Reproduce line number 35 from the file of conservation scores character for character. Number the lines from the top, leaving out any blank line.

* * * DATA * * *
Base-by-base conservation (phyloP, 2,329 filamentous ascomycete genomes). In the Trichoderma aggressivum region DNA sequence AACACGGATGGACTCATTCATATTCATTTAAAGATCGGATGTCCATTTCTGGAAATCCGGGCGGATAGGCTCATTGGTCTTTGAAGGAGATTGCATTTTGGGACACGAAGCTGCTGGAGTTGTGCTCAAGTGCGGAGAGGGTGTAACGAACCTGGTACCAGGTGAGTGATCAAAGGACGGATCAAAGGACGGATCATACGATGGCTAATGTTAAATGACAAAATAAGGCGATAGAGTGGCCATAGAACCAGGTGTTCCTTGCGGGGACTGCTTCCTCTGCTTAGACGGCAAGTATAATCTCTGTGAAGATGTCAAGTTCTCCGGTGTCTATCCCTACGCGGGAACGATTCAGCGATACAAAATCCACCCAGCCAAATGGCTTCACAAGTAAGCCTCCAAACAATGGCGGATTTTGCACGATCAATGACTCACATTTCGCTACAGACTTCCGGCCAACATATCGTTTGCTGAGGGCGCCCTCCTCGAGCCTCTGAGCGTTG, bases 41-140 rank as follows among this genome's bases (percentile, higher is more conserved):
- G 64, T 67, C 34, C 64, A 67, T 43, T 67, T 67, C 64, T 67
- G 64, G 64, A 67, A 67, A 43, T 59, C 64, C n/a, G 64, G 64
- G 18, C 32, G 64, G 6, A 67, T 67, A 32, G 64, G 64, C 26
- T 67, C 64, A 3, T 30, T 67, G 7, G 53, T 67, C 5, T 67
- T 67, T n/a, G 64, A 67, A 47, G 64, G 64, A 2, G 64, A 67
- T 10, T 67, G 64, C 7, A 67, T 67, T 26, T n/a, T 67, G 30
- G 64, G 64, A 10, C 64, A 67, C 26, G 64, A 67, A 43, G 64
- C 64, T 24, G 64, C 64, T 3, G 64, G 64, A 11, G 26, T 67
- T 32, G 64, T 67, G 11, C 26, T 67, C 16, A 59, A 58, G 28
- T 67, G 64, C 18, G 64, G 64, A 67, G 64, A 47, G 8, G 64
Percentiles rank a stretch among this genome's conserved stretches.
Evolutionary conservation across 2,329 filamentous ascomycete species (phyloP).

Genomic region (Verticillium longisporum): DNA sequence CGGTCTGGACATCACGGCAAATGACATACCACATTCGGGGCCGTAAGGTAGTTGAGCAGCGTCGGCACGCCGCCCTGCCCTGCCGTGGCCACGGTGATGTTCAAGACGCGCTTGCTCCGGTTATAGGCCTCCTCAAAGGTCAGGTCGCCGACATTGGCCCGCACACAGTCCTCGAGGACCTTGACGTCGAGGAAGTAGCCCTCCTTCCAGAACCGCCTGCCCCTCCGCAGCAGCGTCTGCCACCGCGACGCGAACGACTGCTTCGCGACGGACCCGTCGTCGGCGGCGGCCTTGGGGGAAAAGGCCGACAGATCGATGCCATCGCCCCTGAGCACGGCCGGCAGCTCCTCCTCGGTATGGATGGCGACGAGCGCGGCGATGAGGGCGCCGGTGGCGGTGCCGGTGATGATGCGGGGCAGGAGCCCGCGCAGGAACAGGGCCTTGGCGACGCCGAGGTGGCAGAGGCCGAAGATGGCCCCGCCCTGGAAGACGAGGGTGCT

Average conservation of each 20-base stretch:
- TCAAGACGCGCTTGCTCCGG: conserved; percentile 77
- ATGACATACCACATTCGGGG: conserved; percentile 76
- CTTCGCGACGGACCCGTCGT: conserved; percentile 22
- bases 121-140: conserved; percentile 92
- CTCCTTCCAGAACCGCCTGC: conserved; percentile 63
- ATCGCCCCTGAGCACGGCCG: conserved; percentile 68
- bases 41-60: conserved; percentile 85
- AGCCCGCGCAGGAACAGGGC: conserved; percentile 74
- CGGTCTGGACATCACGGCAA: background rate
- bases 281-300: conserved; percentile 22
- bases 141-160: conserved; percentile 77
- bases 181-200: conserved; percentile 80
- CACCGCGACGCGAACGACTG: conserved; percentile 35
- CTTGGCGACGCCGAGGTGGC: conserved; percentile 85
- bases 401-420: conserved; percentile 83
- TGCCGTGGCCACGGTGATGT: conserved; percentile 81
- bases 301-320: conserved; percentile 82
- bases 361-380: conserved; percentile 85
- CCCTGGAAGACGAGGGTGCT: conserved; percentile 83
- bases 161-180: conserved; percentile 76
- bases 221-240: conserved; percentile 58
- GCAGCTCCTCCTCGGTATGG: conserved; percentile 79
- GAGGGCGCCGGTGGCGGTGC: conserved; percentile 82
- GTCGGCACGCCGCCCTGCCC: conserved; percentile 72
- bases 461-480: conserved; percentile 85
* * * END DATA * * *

- bases 161-180: conserved; percentile 76